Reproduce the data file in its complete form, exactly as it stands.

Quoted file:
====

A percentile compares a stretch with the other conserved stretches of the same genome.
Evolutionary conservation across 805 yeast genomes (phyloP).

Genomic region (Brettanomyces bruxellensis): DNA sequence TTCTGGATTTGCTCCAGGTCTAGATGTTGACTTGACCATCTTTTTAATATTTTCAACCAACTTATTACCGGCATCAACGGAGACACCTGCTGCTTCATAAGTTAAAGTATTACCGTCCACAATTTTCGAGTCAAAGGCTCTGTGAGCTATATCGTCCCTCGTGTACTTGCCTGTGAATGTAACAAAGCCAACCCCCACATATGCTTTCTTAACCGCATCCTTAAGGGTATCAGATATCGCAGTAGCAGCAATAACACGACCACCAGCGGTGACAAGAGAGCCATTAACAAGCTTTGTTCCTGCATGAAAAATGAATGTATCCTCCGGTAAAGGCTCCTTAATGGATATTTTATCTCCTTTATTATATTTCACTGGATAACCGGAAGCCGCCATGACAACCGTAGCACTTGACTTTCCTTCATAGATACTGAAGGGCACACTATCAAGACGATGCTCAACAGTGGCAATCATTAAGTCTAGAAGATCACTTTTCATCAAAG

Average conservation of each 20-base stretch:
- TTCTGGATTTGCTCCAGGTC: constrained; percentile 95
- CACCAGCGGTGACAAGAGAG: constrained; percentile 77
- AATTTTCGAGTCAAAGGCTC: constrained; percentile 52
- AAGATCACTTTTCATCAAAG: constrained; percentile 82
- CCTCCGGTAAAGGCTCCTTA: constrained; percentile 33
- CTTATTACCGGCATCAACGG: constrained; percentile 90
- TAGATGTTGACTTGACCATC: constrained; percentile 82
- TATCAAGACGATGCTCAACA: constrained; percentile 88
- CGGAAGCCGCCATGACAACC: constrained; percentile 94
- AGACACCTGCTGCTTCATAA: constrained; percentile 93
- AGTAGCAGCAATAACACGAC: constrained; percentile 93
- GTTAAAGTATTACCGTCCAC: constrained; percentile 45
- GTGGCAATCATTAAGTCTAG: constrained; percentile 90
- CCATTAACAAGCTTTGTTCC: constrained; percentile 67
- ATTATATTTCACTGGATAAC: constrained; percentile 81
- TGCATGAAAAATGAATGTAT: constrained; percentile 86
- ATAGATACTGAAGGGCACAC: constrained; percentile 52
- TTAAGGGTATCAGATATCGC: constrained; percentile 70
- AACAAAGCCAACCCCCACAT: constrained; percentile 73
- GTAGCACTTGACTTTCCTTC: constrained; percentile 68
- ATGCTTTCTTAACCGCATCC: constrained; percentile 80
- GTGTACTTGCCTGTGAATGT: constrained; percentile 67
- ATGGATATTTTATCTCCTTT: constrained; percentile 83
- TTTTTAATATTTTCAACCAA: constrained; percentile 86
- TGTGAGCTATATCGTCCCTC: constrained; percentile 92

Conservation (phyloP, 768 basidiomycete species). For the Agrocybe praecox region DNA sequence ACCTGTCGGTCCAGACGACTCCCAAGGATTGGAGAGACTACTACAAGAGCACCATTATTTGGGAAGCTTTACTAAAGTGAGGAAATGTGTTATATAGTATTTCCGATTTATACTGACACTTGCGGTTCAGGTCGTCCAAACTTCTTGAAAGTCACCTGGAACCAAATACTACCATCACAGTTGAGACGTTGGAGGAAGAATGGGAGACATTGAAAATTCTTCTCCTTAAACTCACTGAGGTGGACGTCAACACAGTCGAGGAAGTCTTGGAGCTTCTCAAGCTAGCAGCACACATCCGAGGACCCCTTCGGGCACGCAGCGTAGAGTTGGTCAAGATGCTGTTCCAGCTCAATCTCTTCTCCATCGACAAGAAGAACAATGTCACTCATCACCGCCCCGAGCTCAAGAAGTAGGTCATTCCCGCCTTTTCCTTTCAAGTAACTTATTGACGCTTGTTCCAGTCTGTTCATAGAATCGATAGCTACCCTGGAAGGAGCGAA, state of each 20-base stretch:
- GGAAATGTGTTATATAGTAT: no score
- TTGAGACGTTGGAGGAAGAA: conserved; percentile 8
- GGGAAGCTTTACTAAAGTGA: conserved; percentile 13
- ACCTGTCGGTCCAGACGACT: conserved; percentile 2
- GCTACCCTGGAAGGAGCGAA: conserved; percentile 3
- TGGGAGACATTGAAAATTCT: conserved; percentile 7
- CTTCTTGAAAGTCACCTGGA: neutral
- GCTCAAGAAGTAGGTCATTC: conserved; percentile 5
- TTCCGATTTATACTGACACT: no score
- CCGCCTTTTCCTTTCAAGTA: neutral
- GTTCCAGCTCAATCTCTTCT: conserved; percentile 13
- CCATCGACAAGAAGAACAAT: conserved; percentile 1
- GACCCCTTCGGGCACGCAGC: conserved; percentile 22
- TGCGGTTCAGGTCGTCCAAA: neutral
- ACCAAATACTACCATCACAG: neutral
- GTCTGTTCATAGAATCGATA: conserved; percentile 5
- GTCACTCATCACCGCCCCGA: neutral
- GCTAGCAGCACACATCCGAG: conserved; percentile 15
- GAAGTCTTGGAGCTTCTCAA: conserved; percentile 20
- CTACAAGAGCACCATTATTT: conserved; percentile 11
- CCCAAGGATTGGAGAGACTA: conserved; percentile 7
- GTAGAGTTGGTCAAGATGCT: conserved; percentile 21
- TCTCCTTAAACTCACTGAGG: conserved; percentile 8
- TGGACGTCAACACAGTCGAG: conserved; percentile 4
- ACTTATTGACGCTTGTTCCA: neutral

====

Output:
A percentile compares a stretch with the other conserved stretches of the same genome.
Evolutionary conservation across 805 yeast genomes (phyloP).

Genomic region (Brettanomyces bruxellensis): DNA sequence TTCTGGATTTGCTCCAGGTCTAGATGTTGACTTGACCATCTTTTTAATATTTTCAACCAACTTATTACCGGCATCAACGGAGACACCTGCTGCTTCATAAGTTAAAGTATTACCGTCCACAATTTTCGAGTCAAAGGCTCTGTGAGCTATATCGTCCCTCGTGTACTTGCCTGTGAATGTAACAAAGCCAACCCCCACATATGCTTTCTTAACCGCATCCTTAAGGGTATCAGATATCGCAGTAGCAGCAATAACACGACCACCAGCGGTGACAAGAGAGCCATTAACAAGCTTTGTTCCTGCATGAAAAATGAATGTATCCTCCGGTAAAGGCTCCTTAATGGATATTTTATCTCCTTTATTATATTTCACTGGATAACCGGAAGCCGCCATGACAACCGTAGCACTTGACTTTCCTTCATAGATACTGAAGGGCACACTATCAAGACGATGCTCAACAGTGGCAATCATTAAGTCTAGAAGATCACTTTTCATCAAAG

Average conservation of each 20-base stretch:
- TTCTGGATTTGCTCCAGGTC: constrained; percentile 95
- CACCAGCGGTGACAAGAGAG: constrained; percentile 77
- AATTTTCGAGTCAAAGGCTC: constrained; percentile 52
- AAGATCACTTTTCATCAAAG: constrained; percentile 82
- CCTCCGGTAAAGGCTCCTTA: constrained; percentile 33
- CTTATTACCGGCATCAACGG: constrained; percentile 90
- TAGATGTTGACTTGACCATC: constrained; percentile 82
- TATCAAGACGATGCTCAACA: constrained; percentile 88
- CGGAAGCCGCCATGACAACC: constrained; percentile 94
- AGACACCTGCTGCTTCATAA: constrained; percentile 93
- AGTAGCAGCAATAACACGAC: constrained; percentile 93
- GTTAAAGTATTACCGTCCAC: constrained; percentile 45
- GTGGCAATCATTAAGTCTAG: constrained; percentile 90
- CCATTAACAAGCTTTGTTCC: constrained; percentile 67
- ATTATATTTCACTGGATAAC: constrained; percentile 81
- TGCATGAAAAATGAATGTAT: constrained; percentile 86
- ATAGATACTGAAGGGCACAC: constrained; percentile 52
- TTAAGGGTATCAGATATCGC: constrained; percentile 70
- AACAAAGCCAACCCCCACAT: constrained; percentile 73
- GTAGCACTTGACTTTCCTTC: constrained; percentile 68
- ATGCTTTCTTAACCGCATCC: constrained; percentile 80
- GTGTACTTGCCTGTGAATGT: constrained; percentile 67
- ATGGATATTTTATCTCCTTT: constrained; percentile 83
- TTTTTAATATTTTCAACCAA: constrained; percentile 86
- TGTGAGCTATATCGTCCCTC: constrained; percentile 92

Conservation (phyloP, 768 basidiomycete species). For the Agrocybe praecox region DNA sequence ACCTGTCGGTCCAGACGACTCCCAAGGATTGGAGAGACTACTACAAGAGCACCATTATTTGGGAAGCTTTACTAAAGTGAGGAAATGTGTTATATAGTATTTCCGATTTATACTGACACTTGCGGTTCAGGTCGTCCAAACTTCTTGAAAGTCACCTGGAACCAAATACTACCATCACAGTTGAGACGTTGGAGGAAGAATGGGAGACATTGAAAATTCTTCTCCTTAAACTCACTGAGGTGGACGTCAACACAGTCGAGGAAGTCTTGGAGCTTCTCAAGCTAGCAGCACACATCCGAGGACCCCTTCGGGCACGCAGCGTAGAGTTGGTCAAGATGCTGTTCCAGCTCAATCTCTTCTCCATCGACAAGAAGAACAATGTCACTCATCACCGCCCCGAGCTCAAGAAGTAGGTCATTCCCGCCTTTTCCTTTCAAGTAACTTATTGACGCTTGTTCCAGTCTGTTCATAGAATCGATAGCTACCCTGGAAGGAGCGAA, state of each 20-base stretch:
- GGAAATGTGTTATATAGTAT: no score
- TTGAGACGTTGGAGGAAGAA: conserved; percentile 8
- GGGAAGCTTTACTAAAGTGA: conserved; percentile 13
- ACCTGTCGGTCCAGACGACT: conserved; percentile 2
- GCTACCCTGGAAGGAGCGAA: conserved; percentile 3
- TGGGAGACATTGAAAATTCT: conserved; percentile 7
- CTTCTTGAAAGTCACCTGGA: neutral
- GCTCAAGAAGTAGGTCATTC: conserved; percentile 5
- TTCCGATTTATACTGACACT: no score
- CCGCCTTTTCCTTTCAAGTA: neutral
- GTTCCAGCTCAATCTCTTCT: conserved; percentile 13
- CCATCGACAAGAAGAACAAT: conserved; percentile 1
- GACCCCTTCGGGCACGCAGC: conserved; percentile 22
- TGCGGTTCAGGTCGTCCAAA: neutral
- ACCAAATACTACCATCACAG: neutral
- GTCTGTTCATAGAATCGATA: conserved; percentile 5
- GTCACTCATCACCGCCCCGA: neutral
- GCTAGCAGCACACATCCGAG: conserved; percentile 15
- GAAGTCTTGGAGCTTCTCAA: conserved; percentile 20
- CTACAAGAGCACCATTATTT: conserved; percentile 11
- CCCAAGGATTGGAGAGACTA: conserved; percentile 7
- GTAGAGTTGGTCAAGATGCT: conserved; percentile 21
- TCTCCTTAAACTCACTGAGG: conserved; percentile 8
- TGGACGTCAACACAGTCGAG: conserved; percentile 4
- ACTTATTGACGCTTGTTCCA: neutral